Hanford Atomic Metal Trades Council workers voted Wednesday to approve new contracts with four Hanford contractors, but turned down the offer by Washington River Protection Solutions, the Hanford tank farms contractor.
Contracts with CH2M Hill Plateau Remediation Co., Mission Support Alliance, Washington Closure Hanford and Advanced Technologies and Laboratories were approved.
HAMTC announced the outcome of the votes at about 9 p.m. Wednesday, but did not release vote totals.
"We respect what members had to say," said Dave Molnaa, HAMTC president. "We will do our jobs accordingly."
HAMTC is an umbrella organization for 15 of the unions performing work at the Department of Energy's Hanford nuclear reservation and has about 2,600 workers.
HAMTC's last collective bargaining agreement ended March 31, 2012, and then was extended three times, but contractors refused to extend it beyond February. At that point, negotiations had been under way for about a year.
"This successful vote was almost two years in the making, and I'd like to thank the people on both sides of the table who worked so hard to reach this agreement," said John Fulton, president of CH2M Hill, in a statement Wednesday night. Mission Support Alliance released a similar comment, but comments from other contractors were not immediately available.
The passage of the offers made by four Hanford contractors Wednesday followed a vote on a previous proposal July 16, with workers overwhelmingly rejecting offers by all five contractors then. HAMTC leaders determined the primary reason for the failed ratification vote in July was changes to the pension program, said a memo sent by CH2M Hill to its managers last month.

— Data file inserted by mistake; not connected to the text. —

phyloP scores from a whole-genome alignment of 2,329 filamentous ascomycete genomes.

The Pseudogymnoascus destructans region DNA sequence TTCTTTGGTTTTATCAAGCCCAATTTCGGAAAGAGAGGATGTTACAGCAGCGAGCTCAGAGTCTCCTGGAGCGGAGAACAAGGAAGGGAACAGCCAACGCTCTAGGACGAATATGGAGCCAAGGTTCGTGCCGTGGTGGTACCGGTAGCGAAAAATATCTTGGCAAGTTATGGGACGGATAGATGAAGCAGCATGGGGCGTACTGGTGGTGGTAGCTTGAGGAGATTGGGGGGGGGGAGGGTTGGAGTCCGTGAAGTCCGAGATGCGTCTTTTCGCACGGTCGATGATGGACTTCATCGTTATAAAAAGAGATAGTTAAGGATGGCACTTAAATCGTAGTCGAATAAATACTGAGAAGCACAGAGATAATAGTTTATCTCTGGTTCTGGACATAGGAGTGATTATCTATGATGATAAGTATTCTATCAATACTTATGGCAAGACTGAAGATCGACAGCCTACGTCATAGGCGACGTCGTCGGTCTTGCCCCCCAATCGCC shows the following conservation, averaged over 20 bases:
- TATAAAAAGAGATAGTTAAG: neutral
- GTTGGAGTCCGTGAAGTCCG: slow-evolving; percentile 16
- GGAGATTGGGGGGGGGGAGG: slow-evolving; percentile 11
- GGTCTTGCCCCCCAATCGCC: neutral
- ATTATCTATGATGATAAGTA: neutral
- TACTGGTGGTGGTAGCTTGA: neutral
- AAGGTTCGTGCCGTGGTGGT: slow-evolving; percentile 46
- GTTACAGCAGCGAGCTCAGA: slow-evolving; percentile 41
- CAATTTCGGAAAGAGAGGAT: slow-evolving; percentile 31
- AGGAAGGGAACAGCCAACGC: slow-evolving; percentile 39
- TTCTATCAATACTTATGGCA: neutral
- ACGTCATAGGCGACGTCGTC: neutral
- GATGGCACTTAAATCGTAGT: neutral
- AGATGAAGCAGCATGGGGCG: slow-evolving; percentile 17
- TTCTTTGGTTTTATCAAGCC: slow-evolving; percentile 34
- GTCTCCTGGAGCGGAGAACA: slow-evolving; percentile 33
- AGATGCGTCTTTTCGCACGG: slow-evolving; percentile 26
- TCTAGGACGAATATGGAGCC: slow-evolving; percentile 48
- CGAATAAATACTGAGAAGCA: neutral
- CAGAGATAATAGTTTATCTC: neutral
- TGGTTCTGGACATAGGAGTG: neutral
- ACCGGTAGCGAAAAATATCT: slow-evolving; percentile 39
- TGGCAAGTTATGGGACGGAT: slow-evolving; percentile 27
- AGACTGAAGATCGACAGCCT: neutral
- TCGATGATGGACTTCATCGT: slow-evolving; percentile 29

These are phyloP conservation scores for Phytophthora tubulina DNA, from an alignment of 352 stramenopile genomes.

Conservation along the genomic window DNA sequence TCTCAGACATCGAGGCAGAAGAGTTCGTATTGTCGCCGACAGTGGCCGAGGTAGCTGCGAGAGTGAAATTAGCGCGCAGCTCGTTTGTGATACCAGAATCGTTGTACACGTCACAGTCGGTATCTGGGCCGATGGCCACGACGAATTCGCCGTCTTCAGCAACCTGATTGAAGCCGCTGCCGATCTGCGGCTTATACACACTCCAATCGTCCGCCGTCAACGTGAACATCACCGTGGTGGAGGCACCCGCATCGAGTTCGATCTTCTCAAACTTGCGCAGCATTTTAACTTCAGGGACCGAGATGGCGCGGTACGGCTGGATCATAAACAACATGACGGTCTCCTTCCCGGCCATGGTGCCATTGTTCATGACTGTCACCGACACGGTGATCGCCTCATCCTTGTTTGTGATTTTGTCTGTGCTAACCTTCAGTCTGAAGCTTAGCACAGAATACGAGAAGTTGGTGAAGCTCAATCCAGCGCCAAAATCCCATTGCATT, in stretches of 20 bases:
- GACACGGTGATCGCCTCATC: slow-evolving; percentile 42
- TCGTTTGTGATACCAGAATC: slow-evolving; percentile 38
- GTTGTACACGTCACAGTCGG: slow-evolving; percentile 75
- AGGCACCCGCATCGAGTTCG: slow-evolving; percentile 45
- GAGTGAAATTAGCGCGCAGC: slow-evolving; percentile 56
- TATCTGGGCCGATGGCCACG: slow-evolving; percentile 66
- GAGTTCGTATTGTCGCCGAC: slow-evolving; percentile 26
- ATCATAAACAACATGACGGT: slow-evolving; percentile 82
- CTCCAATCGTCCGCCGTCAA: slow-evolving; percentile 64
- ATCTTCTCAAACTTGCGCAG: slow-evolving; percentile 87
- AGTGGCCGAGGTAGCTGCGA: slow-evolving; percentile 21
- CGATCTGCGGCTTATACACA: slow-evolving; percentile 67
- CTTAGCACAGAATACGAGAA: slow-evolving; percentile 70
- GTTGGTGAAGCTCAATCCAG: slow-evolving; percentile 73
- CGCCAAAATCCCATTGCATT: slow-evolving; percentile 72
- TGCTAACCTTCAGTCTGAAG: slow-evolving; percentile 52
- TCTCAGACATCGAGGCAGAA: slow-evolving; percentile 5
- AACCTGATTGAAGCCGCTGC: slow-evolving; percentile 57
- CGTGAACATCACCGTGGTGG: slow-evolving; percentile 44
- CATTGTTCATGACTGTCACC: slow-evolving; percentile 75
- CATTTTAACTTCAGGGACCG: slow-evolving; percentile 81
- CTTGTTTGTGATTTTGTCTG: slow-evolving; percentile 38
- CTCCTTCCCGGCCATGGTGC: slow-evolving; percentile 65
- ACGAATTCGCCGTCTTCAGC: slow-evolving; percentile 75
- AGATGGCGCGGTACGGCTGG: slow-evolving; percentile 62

CH2M Hill led negotiations for Hanford environmental cleanup contractors.
The proposal voted on in July would have reduced pension payments to workers after retirement. Workers also were unhappy with proposed wages and benefits, the memo said.
The revised collective bargaining agreement partially addresses those issues, according to the CH2M Hill memo.
The proposal voted on Wednesday would increase wage rates 2 percent for each of the next three years. Full-time workers each would receive a one-time payment of $1,000 if the contract is ratified by Oct. 11.
Employees with at least 10 years of participation in the Hanford pension plan would see no change to their pension benefits. However, workers with fewer years in the program would have their benefits reduced. New hires would not be eligible for the pension program, but could participate in a 401(k) plan.
A Hanford-wide seniority program and separation pay would be maintained under the collective bargaining agreement proposal.
However, in a move not popular with workers, contractors could require mandatory overtime.
The proposal represented the best contract that would be offered, though it is not the "fair settlement" that had been sought, Molnaa said before the vote.
"There is simply nothing more that can be done to enforce our position other than the ultimate battle -- to conduct a strike," he said then. "However, it is very likely that such action would prove to be unsuccessful and would not change the current circumstances at all."
-- Annette Cary: 582-1533; firstname.lastname@example.org; Twitter: @HanfordNews